Yes, we all hate spoilers (and I won't give any as always), but the truth is that this film won't be any different from the others in terms of its plot—you won't remember much about it by the time the next superhero movie comes out. Instead, what you might be surprised by in this movie is not its plot, but how emotional, funny, and touching it sometimes is. That's rare for a superhero movie that is expected to be an exposition of mindless fights, of which there are certainly plenty during the two and a half hours running time in this movie.
At the beginning of the film, the TV anchor J. Jonah Jameson reveals to the public the identity of Spider-man—he is a high school senior named Peter Parker (Tom Holland), who lives with his aunt May Parker (Marisa Tomei) in New York City. Spider-man has been blamed for a lot of destruction around the city, even though Peter is trying to do good deeds and fence off the enemies.
Peter has high hopes for admission to MIT with his girlfriend MJ (Zendaya) and their best friend Ned Leeds (Jacob Batalon). But because of Peter's Spider-man identity and their friends' association with him, none of them are considered by MIT. In order to get another chance at admission, Peter asks his friend Doctor Strange (Benedict Cumberbatch) for help.
Doctor Strange claims that he can put on a spell to erase people's memories about Peter's Spider-man identity. So he moves around his arms like a witch and generates a glowing and floating spectrum. Well, that spell works, but not as expected—it brings in many villains from the Multiverse, including the multi-armed Doc Ock (Alfred Molina), the angry Green Goblin (Willem Dafoe), the destructive Electro (Jamie Foxx), the sad looking Sandman (Thomas Haden Church), the clumsy The Lizard (Rhys Ifans), among many others.
Being a good-hearted 17-year-old trying to save the world, Peter has to make a tough decision in order to fend off all these creatures from the Multiverse.
As a superhero film, this movie is no exception from spectacular computer generated images of fighting and explosions. While it can be exciting at times, there is nothing original in that regard in this new episode of the endless battles among the super beings. If any of the visuals feel new to you, you probably have not seen enough films adapted from Marvel comics.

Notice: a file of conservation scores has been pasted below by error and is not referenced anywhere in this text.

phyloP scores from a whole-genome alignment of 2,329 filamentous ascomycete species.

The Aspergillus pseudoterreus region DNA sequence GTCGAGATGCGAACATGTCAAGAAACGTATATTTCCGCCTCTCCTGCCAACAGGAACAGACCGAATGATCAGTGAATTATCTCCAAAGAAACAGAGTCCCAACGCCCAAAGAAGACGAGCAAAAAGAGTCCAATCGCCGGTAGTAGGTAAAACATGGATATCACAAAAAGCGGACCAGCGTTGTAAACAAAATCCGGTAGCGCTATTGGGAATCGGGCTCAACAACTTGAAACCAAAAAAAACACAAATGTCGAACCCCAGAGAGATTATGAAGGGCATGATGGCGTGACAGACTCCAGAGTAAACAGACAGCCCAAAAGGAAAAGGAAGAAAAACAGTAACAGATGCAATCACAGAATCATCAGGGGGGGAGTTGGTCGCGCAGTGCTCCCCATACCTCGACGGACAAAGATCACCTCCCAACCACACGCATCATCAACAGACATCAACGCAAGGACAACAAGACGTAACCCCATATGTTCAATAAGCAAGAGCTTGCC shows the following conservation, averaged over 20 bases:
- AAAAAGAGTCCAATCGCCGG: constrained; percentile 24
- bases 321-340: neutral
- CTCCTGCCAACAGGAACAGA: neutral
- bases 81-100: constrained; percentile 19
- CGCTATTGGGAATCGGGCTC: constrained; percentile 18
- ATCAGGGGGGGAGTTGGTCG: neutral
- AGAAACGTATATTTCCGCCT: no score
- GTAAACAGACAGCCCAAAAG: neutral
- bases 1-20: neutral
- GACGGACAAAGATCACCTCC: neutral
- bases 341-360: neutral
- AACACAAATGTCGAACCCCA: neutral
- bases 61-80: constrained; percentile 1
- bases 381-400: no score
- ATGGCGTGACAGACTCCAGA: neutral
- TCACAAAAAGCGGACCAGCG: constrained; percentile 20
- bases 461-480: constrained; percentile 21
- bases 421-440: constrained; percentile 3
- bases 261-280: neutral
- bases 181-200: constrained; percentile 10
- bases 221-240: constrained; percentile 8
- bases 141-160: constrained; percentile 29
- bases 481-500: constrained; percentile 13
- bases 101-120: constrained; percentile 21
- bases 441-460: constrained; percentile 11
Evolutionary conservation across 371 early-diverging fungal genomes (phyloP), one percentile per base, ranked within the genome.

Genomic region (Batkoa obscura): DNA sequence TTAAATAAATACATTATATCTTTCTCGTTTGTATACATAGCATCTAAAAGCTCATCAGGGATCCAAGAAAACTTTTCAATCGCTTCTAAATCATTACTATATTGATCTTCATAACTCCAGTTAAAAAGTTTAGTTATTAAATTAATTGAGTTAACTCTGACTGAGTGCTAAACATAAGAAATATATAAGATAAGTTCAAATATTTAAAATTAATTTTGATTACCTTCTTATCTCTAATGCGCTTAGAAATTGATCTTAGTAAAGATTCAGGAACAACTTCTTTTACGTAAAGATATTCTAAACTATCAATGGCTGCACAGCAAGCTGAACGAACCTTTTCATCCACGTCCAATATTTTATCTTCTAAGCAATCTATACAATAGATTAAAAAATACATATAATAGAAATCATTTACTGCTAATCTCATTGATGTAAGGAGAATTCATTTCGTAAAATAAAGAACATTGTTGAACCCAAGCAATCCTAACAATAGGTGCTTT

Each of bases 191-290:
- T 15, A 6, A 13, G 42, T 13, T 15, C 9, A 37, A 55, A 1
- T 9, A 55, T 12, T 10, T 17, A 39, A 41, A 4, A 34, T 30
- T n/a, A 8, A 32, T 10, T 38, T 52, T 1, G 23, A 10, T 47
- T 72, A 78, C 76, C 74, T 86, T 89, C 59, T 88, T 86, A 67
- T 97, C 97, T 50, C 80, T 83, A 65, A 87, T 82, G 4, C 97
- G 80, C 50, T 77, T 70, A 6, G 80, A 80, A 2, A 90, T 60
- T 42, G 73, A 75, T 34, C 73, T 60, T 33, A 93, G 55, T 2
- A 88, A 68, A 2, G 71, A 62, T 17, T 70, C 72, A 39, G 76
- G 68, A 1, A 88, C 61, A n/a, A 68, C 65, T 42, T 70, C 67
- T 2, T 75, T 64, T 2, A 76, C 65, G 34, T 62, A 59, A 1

But when these characters are not fighting, the movie becomes much more interesting, funny, and sometimes even quite sentimental with a music score as the catalyst for making your eyes moist. Tom Holland is terrific as the likable protagonist who does not just possess supernatural ability, but is also genuinely sensitive and saintly good in his heart. It's remarkable that for such a surreal character, Tom Holland is able to make it both convincing and touching. That's perhaps the biggest surprise from watching this film.
Monday, December 13, 2021
Four years after winning the Oscar with "The Shape of Water" (2017), a romance story involving an amphibious creature, the writer-director Guillermo del Toro returns with a gripping human crime story in a dazzling film noir "Nightmare Alley" (USA/Mexico/Canada 2021 | 150 min.). This is the second adaptation of William Lindsay Gresham's 1946 novel, and it's remarkable the story can still resonate with today's American society after three-quarters of a century. Guillermo del Toro once again shows his excellent craft in storytelling and unveils his arresting characters like a skilled showman during a magic performance. Bradley Cooper may finally get his Oscar for playing the ambitious and deceitful protagonist who is unable to escape the grave he digs for himself.